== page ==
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The medieval fortress of Kenilworth Castle is one of the largest historical attractions in the Midlands of England

David Goran

Kenilworth Castle is located in Warwickshire, in the Midlands of England, and it is thought that the castle has stood there since Saxon times. The castle was initially constructed in the early 1100’s by a powerful Norman noble, but it was expanded and refitted many times over the years. The castle has been described by the architectural historian Anthony Emery as “the finest surviving example of a semi-royal palace of the later middle ages, significant for its scale, form and quality of workmanship”.

Kenilworth castle. Image by - David Merrett.Flickr. CC BY 2.0

Kenilworth Castle. Image by: David Merrett/Flickr/CC BY 2.0

 

The castle was built over several centuries. Image by - tomline43.Flickr. CC BY 2.0

The castle was built over several centuries. Image by: tomline43/Flickr/CC BY 2.0

The castle was the subject of the longest siege, part of an English civil war fought from 1264 to 1267, by the forces of Simon de Montfort against the Royalist forces led by Edward I. The siege was one of few attacks on castles to take place during the war.

Kenilworth illustrates five centuries of English military and civil architecture. Image by- steve p2008. Flickr.CC BY 2.0

Kenilworth illustrates five centuries of English military and civil architecture. Image by: steve p2008/Flickr/CC BY 2.0

In 1298, Kenilworth became the primary castle of the Lancaster estates, replacing Bolingbroke, and acted as both a social and a financial center for Thomas, the Earl of Lancaster. In 1322, Lancaster was captured at the Battle of Boroughbridge and executed by Edward II. His estates, including Kenilworth, were confiscated by the crown. Four years later, Edward was captured and the custody of the king was assigned to Henry, Earl of Lancaster and later to his son Henry of Grosmont, the Duke of Lancaster.

The castle is built almost entirely from local new red sandstone. Image by- Ozzy Delaney.Flickr. CC BY 2.0

The castle is built almost entirely from local new red sandstone. Image by: Ozzy Delaney/Flickr/CC BY 2.0

 

The great tower is one of Kenilworth castle's earliest surviving structures. Image by- Andrew and Annemarie.Flickr.CC BY-SA 2.0

The great tower is one of Kenilworth castle’s earliest surviving structures. Image by: Andrew and Annemarie/Flickr/CC BY-SA 2.0

In the 16th century, the castle was given to John Dudley. Kenilworth is best known as the home of Robert Dudley, John Dudley’s son, who was the great love of Queen Elizabeth I. He built the “Leicester building”, a four storey high tower on the south edge of the court, as a guest wing. Leicester’s building set the style for later Elizabeth country house design, with Hardwick Hall being a classical example. In 2014, modern viewing platforms were installed which provide views from Elizabeth I’s former bedroom.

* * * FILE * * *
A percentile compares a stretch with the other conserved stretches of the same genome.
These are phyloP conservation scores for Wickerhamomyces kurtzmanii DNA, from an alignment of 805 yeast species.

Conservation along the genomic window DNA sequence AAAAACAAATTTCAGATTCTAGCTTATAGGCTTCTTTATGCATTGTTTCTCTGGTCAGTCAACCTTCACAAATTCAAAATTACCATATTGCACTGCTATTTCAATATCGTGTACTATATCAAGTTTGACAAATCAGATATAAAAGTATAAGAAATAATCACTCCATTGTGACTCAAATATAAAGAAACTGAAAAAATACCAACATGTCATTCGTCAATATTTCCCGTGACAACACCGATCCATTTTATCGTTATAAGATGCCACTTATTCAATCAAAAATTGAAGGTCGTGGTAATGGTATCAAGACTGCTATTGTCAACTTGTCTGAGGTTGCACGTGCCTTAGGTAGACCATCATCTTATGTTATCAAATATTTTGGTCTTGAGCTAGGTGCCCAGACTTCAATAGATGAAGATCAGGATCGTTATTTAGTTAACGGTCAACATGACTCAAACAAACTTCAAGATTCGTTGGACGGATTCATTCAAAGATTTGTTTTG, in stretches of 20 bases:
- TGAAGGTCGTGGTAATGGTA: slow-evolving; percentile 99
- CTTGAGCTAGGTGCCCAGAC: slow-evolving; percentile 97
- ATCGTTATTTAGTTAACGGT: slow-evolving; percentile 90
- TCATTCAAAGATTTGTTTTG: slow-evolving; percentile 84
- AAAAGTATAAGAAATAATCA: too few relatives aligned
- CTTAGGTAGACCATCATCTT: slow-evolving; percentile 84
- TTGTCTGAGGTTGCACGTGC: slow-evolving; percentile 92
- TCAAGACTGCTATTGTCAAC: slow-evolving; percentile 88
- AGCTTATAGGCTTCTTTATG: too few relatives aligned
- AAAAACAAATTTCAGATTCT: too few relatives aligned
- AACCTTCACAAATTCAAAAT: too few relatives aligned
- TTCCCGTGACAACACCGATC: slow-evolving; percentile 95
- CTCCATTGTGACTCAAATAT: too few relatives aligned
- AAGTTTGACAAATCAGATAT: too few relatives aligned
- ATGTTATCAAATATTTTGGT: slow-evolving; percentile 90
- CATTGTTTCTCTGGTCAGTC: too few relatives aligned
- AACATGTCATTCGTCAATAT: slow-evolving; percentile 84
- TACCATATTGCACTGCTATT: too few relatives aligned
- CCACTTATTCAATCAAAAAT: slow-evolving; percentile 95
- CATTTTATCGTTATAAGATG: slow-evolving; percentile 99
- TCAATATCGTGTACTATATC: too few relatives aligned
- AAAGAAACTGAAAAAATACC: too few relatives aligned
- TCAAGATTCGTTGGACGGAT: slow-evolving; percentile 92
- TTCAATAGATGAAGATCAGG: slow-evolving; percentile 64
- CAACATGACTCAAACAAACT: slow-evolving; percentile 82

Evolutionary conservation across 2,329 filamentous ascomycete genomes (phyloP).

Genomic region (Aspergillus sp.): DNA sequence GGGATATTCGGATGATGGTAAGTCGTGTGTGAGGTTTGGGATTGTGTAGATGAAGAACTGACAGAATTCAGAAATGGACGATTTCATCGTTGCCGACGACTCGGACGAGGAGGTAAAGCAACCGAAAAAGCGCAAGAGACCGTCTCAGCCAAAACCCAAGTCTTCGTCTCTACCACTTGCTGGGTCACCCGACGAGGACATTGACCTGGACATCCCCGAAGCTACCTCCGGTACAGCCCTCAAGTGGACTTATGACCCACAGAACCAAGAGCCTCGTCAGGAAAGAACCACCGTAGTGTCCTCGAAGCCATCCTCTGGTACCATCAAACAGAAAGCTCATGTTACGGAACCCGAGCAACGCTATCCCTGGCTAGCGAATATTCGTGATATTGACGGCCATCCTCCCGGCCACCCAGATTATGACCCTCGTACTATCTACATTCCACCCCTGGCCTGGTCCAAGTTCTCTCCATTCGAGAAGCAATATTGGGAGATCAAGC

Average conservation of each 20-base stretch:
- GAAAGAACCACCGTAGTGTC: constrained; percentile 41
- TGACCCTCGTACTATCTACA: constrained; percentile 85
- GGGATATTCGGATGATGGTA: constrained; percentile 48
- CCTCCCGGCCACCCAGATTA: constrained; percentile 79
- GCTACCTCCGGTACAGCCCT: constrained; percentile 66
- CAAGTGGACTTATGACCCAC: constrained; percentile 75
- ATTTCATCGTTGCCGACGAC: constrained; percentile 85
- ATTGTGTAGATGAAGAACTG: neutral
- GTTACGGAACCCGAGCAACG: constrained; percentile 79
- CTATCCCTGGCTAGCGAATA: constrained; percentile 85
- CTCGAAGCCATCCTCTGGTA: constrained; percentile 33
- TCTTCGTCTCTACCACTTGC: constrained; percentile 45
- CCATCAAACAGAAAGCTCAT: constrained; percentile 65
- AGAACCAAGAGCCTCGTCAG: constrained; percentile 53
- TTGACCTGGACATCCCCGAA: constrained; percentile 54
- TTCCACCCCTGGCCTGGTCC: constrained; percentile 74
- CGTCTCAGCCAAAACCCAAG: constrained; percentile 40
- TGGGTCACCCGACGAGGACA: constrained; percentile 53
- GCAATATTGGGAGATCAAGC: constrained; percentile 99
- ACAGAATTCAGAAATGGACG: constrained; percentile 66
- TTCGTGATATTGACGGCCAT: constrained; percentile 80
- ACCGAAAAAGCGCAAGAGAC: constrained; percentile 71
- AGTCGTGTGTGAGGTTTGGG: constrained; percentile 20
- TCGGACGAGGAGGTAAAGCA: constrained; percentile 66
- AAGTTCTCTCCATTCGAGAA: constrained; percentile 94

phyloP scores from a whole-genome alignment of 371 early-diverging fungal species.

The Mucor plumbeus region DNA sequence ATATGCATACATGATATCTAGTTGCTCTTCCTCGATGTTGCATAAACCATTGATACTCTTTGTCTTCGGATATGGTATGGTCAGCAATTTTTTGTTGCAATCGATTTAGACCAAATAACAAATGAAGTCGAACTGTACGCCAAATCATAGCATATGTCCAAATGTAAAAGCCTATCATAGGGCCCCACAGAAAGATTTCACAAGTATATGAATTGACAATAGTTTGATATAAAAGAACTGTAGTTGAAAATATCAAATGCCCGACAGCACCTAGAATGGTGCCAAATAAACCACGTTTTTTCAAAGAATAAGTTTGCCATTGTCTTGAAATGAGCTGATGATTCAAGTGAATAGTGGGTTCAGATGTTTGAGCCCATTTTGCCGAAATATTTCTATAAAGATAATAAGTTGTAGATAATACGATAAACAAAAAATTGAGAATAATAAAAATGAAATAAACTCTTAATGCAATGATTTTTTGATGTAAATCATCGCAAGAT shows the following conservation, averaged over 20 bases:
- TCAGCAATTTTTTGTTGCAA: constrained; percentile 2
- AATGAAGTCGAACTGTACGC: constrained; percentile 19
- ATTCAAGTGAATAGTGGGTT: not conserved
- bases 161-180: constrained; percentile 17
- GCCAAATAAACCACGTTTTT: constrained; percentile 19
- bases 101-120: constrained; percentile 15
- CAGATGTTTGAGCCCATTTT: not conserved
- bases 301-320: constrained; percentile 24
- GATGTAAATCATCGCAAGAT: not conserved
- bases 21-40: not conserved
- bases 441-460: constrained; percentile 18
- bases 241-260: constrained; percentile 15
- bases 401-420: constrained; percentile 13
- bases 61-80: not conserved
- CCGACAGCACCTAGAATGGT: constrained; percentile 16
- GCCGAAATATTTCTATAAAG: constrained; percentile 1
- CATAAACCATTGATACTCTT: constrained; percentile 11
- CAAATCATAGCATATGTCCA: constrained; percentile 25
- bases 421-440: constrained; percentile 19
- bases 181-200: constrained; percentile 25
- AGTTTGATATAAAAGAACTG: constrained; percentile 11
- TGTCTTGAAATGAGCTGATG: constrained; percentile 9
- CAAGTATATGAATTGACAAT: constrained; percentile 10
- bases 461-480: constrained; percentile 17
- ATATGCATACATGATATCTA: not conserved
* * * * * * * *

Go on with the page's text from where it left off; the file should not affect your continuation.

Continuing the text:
Leicester's gatehouse, built by Robert Dudley in a deliberarely anachronistic style. Image by -David Stowell, CC BY-SA 2.0

Leicester’s gatehouse, built by Robert Dudley in a deliberately anachronistic style. Image by: David Stowell/CC BY-SA 2.0

The right-hand court of the castle is occupied by the castle garden – the Elizabethan gardens. From the 16th century onwards there were elaborate knot gardens in the base court. The gardens today are designed similar to their original appearance in 1575, with a step-terrace along the south side of the gardens. The original garden was influenced by the Italian Renaissance garden at Villa d’Este.

The restored Elizabethan knot gardens. Image by -Wikipedia, Public Domain

The restored Elizabethan knot gardens. Image by: Wikipedia/Public Domain

 

Step terraces along the south side of the castle. Image by - Amanda Slater.Flickr.CC BY-SA 2.0

Step terraces along the south side of the castle. Image by: Amanda Slater/Flickr/CC BY-SA 2.0

After the Battle of Edgehill in 1642, the castle was damaged and it fell into decay over the years. Now managed by English Heritage, it is one of the largest historic visitor attractions in the West Midlands in England. After the ruins had been stabilized, wooden staircases were built to allow safe access to higher levels of the castle.

John of Gaunt's great hall. Image by -Char.Flickr.CC BY-SA 2.0

John of Gaunt’s great hall. Image by: Char/Flickr/CC BY-SA 2.0

 

The castle is open to the public. Image by - Powershift2012.Flickr. CC BY-ND 2.0

The castle is open to the public. Image by: Powershift2012/Flickr/CC BY-ND 2.0

The last owner of the castle was Sir John Siddeley, the pioneer of the motor industry in the United Kingdom. In 1985, his son gave the castle to the town of Kenilworth and English Heritage, who managed the property since 1984.

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